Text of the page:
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Canuck1,
Additional info. I called Mike Forte before installing the rack to ask about the position of the rack bushings. He said that the kit was designed for the rack to be adjusted as high as possible. I didn't know to ask him about the location of the Heim joints at that time, but putting them on top is the only way to make the geometry work. No interference too. I'm sure a call to Mike would clear it up.
Pete
 

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Sean- before you go modifying the bumpsteer parts, set your car up for minimal bumpsteer first.


The advantage of the bumpsteer kit is that it can be mounted above or below the steering arm, and then spaced out as needed. THIS is what gives it it's bumpsteer minimizing characteristics.

In a MKIII with SN95 spindles you will find bumpsteer is minimized by mounting the arms on TOP of the steering arms.....no trimming will be necessary...


-SB
 

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Here is a outstanding article...

www.maximummotorsports.com On the left of Home page goto "Instllation Instructions" then to Steering finally, left click (MMTR-1,-3, and -6)
The tapered sleeve on Mike Forte's kit saves a lot of time...you'll note other kits require drilling the steering arm to 5/8". Anyway, the article goes on to a excellent discription of 'bumpsteer' and its relationship to steering box location, etc. Very worthwhile; lengthy. Hope this helps the discussion.
 

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SB, Correct me if I am wrong here but if the kit contains a tapered spindle for the steering knuckle how can it be mounted either top or bottom of the knuckle. Tho whole idea of the taper is to form a secure mount?
 

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Roger,
Check out the first picture in my earlier post. The tapered sleeve fits snug in the tapered hole in the steering arm. There's a spacer above and below the tapered sleeve insert. The bolt is just a straight bolt providing clamping force for the whole sandwich. It's not going anywhere.
Pete
 

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Discussion Starter · #17 ·
Thanks everyone for the replies.

I had it explained to me (by a member much more experienced than me) that the SN95 spindles with the 95 LCA's have different bump-steer characteristics than most people experience.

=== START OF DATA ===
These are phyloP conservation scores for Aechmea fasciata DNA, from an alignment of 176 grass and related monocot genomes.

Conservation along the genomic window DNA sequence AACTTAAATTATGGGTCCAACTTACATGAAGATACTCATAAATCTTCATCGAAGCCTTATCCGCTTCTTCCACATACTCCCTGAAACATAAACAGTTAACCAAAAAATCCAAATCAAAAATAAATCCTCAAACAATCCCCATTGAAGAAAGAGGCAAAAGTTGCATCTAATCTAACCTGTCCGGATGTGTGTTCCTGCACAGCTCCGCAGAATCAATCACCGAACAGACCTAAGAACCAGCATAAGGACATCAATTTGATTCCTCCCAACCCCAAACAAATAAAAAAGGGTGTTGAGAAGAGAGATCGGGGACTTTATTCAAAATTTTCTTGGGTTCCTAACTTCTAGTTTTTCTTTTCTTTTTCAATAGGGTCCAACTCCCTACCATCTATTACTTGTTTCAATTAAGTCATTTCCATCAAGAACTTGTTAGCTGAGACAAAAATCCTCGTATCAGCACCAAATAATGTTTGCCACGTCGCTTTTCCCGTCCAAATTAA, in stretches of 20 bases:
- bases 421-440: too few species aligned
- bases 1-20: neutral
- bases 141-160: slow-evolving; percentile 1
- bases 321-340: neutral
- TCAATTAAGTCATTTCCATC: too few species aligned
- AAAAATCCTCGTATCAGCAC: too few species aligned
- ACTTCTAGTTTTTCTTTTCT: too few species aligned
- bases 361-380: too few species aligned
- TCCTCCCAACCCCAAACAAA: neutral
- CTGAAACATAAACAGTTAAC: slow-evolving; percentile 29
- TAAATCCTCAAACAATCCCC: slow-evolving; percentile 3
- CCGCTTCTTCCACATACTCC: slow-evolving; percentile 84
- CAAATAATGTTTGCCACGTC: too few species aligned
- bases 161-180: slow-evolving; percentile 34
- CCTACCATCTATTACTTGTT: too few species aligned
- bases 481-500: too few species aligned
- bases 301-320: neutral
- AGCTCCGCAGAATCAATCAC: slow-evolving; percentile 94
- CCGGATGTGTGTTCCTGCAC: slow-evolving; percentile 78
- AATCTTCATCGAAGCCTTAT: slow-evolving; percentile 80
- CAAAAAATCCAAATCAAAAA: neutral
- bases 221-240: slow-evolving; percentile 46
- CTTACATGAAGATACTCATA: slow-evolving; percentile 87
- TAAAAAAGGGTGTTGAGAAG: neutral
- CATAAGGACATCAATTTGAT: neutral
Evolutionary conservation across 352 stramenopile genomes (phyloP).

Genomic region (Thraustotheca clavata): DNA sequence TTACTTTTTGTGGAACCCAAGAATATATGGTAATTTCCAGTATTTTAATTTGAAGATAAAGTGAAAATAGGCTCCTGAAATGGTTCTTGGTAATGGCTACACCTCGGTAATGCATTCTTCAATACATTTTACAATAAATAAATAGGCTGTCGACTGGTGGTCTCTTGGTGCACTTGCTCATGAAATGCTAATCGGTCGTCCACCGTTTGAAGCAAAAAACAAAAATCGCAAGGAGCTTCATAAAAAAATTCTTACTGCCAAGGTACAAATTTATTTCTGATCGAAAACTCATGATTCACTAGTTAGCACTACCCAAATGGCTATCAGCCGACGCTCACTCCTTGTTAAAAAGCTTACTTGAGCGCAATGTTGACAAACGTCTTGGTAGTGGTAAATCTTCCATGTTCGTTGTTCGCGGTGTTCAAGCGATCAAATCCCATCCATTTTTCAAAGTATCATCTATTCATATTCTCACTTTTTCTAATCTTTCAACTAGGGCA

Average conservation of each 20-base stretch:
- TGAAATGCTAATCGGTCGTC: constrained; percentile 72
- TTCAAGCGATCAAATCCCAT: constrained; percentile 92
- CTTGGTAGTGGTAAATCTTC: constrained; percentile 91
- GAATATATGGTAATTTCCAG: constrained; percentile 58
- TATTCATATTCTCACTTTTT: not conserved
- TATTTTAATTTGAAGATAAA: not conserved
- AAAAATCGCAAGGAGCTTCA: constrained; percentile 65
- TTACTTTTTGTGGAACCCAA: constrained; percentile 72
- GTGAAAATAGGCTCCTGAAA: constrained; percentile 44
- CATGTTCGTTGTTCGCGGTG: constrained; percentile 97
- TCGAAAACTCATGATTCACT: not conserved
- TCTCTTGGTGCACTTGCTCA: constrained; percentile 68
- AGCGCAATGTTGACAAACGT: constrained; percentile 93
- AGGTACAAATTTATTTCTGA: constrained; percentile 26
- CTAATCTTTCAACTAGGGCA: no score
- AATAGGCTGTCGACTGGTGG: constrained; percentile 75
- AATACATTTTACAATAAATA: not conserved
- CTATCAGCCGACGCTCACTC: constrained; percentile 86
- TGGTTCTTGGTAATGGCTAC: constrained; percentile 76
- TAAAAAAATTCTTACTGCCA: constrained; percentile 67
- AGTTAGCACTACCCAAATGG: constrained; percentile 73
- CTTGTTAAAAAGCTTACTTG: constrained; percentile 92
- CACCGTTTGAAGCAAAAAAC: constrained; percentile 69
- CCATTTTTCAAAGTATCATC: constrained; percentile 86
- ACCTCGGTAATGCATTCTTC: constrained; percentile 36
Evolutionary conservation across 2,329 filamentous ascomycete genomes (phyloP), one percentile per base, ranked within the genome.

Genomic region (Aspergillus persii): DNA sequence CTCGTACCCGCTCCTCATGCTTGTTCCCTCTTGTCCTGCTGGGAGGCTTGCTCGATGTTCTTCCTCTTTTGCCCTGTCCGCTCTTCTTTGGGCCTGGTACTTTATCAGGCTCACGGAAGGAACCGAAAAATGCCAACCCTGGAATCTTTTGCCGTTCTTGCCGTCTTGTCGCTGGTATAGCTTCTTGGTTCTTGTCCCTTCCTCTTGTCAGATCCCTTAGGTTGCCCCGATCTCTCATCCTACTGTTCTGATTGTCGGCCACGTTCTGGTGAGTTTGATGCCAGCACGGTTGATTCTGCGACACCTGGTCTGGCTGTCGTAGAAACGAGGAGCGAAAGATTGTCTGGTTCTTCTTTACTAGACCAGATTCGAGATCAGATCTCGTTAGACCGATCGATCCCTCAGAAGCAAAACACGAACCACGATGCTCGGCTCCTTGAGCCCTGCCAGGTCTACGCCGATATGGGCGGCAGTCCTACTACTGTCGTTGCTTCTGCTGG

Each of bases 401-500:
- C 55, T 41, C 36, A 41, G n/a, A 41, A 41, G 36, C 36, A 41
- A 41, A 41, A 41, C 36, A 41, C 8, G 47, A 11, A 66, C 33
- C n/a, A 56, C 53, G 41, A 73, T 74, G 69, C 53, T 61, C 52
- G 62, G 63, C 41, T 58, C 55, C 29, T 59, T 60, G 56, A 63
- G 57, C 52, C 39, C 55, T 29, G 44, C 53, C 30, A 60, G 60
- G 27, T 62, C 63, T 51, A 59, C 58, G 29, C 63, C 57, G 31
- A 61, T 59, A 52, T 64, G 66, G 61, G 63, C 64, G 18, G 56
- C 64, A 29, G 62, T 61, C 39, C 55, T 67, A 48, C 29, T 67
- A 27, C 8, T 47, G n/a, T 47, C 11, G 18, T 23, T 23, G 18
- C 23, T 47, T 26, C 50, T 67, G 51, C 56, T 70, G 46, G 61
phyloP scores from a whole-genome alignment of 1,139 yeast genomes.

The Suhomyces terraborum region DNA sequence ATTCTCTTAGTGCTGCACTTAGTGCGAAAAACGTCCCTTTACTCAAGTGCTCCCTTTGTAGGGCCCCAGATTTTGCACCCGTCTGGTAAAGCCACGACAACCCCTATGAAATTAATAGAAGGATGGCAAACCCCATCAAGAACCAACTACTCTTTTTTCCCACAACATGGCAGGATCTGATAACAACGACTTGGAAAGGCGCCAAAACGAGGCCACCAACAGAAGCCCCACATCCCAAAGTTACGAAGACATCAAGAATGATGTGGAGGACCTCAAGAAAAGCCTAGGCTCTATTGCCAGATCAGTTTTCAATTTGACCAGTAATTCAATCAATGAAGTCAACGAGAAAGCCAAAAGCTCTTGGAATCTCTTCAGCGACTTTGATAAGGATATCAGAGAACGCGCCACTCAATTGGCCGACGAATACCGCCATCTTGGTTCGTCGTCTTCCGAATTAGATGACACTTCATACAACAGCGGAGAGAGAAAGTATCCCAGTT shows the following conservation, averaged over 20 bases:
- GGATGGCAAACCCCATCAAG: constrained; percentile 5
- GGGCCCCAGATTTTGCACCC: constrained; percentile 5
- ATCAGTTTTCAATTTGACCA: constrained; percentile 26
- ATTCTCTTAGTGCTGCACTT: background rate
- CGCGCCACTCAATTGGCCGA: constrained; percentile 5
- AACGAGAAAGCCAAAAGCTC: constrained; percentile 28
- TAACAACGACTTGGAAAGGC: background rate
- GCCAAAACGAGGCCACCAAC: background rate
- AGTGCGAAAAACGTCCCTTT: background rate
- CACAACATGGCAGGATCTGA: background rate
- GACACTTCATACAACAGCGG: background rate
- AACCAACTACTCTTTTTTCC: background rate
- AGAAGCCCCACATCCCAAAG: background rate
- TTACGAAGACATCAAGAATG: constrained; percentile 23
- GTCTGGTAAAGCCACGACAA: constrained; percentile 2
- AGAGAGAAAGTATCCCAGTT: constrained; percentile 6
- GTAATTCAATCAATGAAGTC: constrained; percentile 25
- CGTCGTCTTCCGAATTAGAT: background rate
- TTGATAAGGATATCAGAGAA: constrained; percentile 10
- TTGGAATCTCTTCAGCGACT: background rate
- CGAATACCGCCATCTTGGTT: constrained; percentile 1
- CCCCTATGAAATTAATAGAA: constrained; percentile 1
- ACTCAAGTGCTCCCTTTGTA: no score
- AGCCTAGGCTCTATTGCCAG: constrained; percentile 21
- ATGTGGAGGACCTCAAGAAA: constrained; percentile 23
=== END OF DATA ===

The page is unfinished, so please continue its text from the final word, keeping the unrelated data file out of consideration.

Because the arms mount in the inner set of holes, the LCA pivot point is actually closer to the pivot point of the inner tie-rod end. It's not the 1 1/4" (?) that DV/DT's rack extensions come out, but closer than the outer mounting location and so bump-steer is 'less' noticable than with FOX donor LCA's or even FFR tubular LCA's which both mount in tbe outer set of holes. I learned this after I had purchased the bump steer kit, but decided to use them anyways. I thought this would give me a better chance to be able to dial out most of the bump-steer that remained.

I confess, I did not call Mike Forte first :eek: , but being on the left coast sometimes makes calls during working hours difficult.

Pete,

I have a set of offset rack bushings, but was told by FFR that they are not required with the MK III since they altered the rack location to improve it over previous iterations.

Looks like you have a different rack (FR manual?) as well as the black adjustable upper control arms where the upper ball joint sits at a different angle than the gold ones I have. Not sure how much difference that makes?

Roger you and Quicksand are both right. Yes, I realize adjusting for bump-steer is a process which involves repeated adjustment and measurement, but I would like to know if anyone thinks my 'contact' issue is a problem before I go any further. If bump-steer measurement suggests I need to move the tie-rod end lower, I can't. (there isn't enough clearance right now!) If I move it to the top, will I be severely handicapping my ability to minimize bump-steer?

Mumbler, Sporty,

Thank you for the excellent bump-steer reference. I think I am fairly up to date on the physics now, just not sure If my starting point is correct. Sporty suggests I will find it will work better starting at the top of the steering arm (opposite of OEM), but others have already told me I will have more success mounting below the steering arm. :confused:

It's my oddball collection of components that confuses the issue here. Sure would be nice to find someone with th same parts who could point me in the right direction. As it stands, safety seems to be pointing me in the same direction as most here have suggested. I'll start on top. If the bump-steer issue can't be minimized with the components I have, I'll have to seek another solution.

Thanks again.

Sean
 

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Incidently, when putting the parts/spacers on for testing 'bumpsteer' curve, use a lug nut Vs the lock nuts provided (from Mike Forte). Lock nuts should only be used once. Get extras if necessary. :rolleyes:
 

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Discussion Starter · #19 ·
Thanks Mumbler,

You are correct about the stover type lock nuts. I have a couple non-locking nuts on for mock-up.

FWIW, here's one of the MANY bump-steer posts that has confused the issue for me:

Bump-steer orientation?

Sean
 

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Sean,

I have FFR LCAs on my car, plus the offset rack bushings, so my car might require a different setup than yours. I measured bumpsteer in many different configurations, and found the least amount of bumpsteer (almost nil) was achieved with the rod ends right on top of the arms (ie no spacers).

- SB